Sunday, June 4, 2017

it's that time of the year again...

long days, warmer weather, the end of the school year... time to start training at Boulevard park.


Sunday, May 7, 2017

Afro-Brasilian Festival!

Sunday, May 15th in the Multipurpose Room of the Viking Union!

 10am: Capoeira Angola Class with Mestre Silvinho
1:30pm: Samba Class with Dora Oliveira
2:45pm: West African Drum Class with Manimou Camara
4pm: West African Dance Class with N'nato Camara
5:15: Capoeira Angola Roda

 Free for students, $5 per class for the general public.

 Thanks to:
 WWU Dance Department
WWU Anthorpology Departmet
WWU Music Department
Bellingham Community Food Co-op
International Capoeira Angola Foundation

Thursday, April 27, 2017

Wednesday, April 26, 2017

At Culture Shock 2017

Culture Shock is an excellent, annual, free event hosted by the Ethnic Student Center at WWU.

We were honored to share some what we have learned about Capoeira Angola there.




Note: our performance starts at 1:38:20

Wednesday, April 19, 2017

Mark Your Calendars...

The 2017 Afro-Brasilian Festival at WWU will be Sunday May 14th! Capoeira Angola Class with Mestre Silvinho, Samba class with Dora Oliveira, West African Dance class...

Friday, March 10, 2017

A climate of fear and violence in Washington

-On March 04, Deep Rai, a 39-year-old Sikh man in Kent, Washington, heard a cry of “go back to your own country”—before he was shot in the arm. The assailant is described as a six-foot-tall white man, with a mask covering the lower half of his face. -18-year-old Ben Keita was last seen at his mother’s home in Lake Stevens around 1 a.m. on November 26. his body was found “by a passerby January 9, dangling from a long rope tied to a high branch.”A January autopsy report says: “Although at autopsy I did not see any evidence of trauma beyond the evidence of hanging, the circumstances of the very high tree branch, uncertain location of the decedent for the six weeks prior to discovery (with a report that the area where the body was found had been previously searched), and lack of any reported suicidal ideation or attempts makes a definitive classification of the manner as suicide uncertain.” “Ben was a happy, young man,” said Ben’s father, Ibrahima Keita. “We believe that somewhere, someone must know something about this case and we urge people to come forward and contact the police.” Ben was Black and Muslim. -The story of racist threats against Belinda Seare, former WWU Student President, can be found here: https://storify.com/BhamRJC/timeline - - - - - - - - In all of our small ways, we must fight this hatred and fear.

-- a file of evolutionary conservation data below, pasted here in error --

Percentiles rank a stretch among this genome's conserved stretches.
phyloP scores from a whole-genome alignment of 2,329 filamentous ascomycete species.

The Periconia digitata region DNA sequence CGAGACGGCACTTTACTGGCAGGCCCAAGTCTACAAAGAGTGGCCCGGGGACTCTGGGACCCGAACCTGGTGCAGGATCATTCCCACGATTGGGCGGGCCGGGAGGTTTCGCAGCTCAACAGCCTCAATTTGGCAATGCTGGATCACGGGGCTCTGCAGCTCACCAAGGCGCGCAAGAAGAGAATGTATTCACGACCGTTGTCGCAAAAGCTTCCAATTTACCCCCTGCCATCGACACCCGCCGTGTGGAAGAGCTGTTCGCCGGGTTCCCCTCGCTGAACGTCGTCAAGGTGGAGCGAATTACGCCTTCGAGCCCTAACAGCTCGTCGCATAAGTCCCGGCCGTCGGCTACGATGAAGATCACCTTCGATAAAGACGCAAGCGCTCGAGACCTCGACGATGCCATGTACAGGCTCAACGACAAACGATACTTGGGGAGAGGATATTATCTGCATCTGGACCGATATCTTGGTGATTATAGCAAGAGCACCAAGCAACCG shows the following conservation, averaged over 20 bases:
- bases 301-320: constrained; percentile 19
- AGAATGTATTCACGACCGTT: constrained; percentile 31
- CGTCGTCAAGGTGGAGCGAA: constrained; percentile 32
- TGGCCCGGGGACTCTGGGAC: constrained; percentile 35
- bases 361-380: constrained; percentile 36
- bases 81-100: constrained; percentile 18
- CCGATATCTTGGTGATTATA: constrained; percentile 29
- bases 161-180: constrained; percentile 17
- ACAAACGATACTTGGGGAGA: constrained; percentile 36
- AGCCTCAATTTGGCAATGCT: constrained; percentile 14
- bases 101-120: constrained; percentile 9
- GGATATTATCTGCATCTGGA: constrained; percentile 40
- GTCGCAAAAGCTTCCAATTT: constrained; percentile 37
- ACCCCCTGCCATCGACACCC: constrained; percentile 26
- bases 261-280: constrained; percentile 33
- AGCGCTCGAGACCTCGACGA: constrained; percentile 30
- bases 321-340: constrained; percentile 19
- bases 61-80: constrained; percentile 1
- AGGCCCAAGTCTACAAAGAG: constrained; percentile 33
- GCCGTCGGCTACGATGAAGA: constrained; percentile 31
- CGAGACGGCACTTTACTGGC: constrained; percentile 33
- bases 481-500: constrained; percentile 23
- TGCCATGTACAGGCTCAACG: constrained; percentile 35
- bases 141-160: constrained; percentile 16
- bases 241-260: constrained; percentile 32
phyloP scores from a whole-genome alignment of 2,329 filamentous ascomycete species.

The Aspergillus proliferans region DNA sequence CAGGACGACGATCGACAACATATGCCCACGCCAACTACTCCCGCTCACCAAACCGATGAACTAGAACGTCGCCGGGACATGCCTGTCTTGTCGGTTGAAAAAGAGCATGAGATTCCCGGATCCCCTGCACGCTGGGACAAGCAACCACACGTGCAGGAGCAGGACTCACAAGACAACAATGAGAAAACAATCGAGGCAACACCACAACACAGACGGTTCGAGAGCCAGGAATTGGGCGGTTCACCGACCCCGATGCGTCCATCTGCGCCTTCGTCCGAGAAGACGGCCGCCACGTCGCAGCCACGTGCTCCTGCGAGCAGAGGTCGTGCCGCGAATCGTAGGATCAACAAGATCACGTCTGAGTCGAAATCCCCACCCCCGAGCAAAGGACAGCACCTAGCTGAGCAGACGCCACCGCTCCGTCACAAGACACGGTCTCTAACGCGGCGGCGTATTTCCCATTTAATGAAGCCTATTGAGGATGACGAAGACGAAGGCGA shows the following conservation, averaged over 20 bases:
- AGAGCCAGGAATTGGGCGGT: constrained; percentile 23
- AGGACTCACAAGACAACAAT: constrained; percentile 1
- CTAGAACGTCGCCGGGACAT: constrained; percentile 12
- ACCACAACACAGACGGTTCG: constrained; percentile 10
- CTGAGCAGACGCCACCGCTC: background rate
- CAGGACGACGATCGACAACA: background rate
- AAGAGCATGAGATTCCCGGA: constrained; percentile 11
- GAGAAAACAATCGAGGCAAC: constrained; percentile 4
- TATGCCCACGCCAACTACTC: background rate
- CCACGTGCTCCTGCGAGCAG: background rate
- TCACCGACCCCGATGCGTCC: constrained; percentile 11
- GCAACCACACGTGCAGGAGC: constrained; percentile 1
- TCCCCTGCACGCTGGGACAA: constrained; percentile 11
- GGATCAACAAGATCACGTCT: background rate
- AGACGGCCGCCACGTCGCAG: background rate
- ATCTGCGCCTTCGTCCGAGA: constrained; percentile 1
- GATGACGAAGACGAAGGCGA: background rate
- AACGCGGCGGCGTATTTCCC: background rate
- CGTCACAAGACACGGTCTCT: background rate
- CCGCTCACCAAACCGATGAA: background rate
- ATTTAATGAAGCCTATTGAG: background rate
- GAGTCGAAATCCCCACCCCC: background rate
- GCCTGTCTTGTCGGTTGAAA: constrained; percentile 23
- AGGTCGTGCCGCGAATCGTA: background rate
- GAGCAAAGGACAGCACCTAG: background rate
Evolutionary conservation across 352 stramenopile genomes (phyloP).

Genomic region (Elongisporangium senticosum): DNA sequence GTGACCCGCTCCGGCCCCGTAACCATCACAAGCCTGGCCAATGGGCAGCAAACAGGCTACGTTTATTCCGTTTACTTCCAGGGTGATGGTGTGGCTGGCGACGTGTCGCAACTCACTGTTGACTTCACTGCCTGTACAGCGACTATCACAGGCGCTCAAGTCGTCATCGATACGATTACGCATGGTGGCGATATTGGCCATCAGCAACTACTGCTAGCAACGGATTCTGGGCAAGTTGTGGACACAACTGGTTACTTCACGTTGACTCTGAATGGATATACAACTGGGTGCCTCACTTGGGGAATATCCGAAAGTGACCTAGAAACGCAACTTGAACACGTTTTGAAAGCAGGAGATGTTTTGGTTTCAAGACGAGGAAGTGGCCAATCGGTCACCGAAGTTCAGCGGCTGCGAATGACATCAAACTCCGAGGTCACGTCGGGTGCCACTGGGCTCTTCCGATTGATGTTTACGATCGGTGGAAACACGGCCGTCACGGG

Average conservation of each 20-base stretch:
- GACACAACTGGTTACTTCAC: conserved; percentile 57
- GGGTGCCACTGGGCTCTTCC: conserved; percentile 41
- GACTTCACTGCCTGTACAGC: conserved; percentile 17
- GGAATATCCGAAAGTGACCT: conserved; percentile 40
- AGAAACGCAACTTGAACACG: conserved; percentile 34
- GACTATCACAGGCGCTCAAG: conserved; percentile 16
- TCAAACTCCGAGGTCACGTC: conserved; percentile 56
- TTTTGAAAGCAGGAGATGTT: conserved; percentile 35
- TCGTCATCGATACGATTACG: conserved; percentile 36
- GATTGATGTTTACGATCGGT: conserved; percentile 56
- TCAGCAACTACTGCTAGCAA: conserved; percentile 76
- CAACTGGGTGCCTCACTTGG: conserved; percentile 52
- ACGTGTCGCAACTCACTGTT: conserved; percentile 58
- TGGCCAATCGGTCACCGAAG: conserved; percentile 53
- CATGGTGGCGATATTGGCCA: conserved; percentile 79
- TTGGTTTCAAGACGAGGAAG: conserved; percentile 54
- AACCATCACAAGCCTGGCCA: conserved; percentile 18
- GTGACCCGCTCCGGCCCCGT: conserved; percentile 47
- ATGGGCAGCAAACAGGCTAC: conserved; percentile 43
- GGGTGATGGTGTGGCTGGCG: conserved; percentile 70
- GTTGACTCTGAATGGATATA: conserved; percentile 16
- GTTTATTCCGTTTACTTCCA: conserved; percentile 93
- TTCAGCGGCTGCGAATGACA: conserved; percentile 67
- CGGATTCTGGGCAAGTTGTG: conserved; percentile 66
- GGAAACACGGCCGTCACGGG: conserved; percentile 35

Saturday, October 29, 2016

About Capoeira and cultural appropriation

Our Mestres teach us that Capoeira is not just for the 'little roda' (of Capoeira itself), but it is also for the 'grande roda' of life. Our Mestres' message, as I have heard it, has always been that we should always be striving to learn more, to challenge ourselves, to do our own research and then bring the issues or questions we find back to our groups.

Sometimes our challenges may be physical (doing a beautiful and effective au'), sometimes they may be linguistic (learning a long corrido in Portuguese), sometimes they may be emotional (overcoming our fears, or our tendency to get upset, when we play in the little roda). Sometimes those challenges come to us in the 'grande roda' of life with its many injustices.

In the context of the broader struggle for racial justice, we can often find ourselves confronting the ugly reality of the insidious ways in which racism as a phenomenon influences our lives - including in our practice of Capoeira Angola. After reading an insightful article about these issues by Maisha Z. Johnson, which I recommend to everyone, I wanted to jot down questions that should be in the back of our minds:

1) In our Capoeira practice, do we trivialize the history of violent oppression against Black people in Brasil? In general, in our lives, do we trivialize the history and current practice of violence against Black people by the state and by individuals both in Brasil and in the United States?
2) We appreciate the culture of Black people that are participating in. Do we actively seek to challenge our prejudices and stereotypes about Black people?
3) Do we judge White and Black people differently for practicing Capoeira? Or for participating in elements of African/Black culture? 
4) In our practice of Capoeira, do we gain monetary or financial benefit off of undervalued labor of Black people?
5) Do we get rewarded or celebrated for things that the creators of the art, and our Mestres, have not been acknowledged for, or are not rewarded for?
6) In our Capoeira Angola practice, are we spreading a misrepresentation of history? Do we actively seek to learn more about the history of Capoeira and the experience of colonization and the slave trade?
7) In our practice of Capoeira Angola, are we perpetuating racist stereotypes?
8) We have access to something that Black people were punished for doing. What are we doing to increase access to Capoeira for Black people?

Devagar se vai ao longe - P'ra crescer se leva tempo;
Slowly you will go far - to grow it takes time.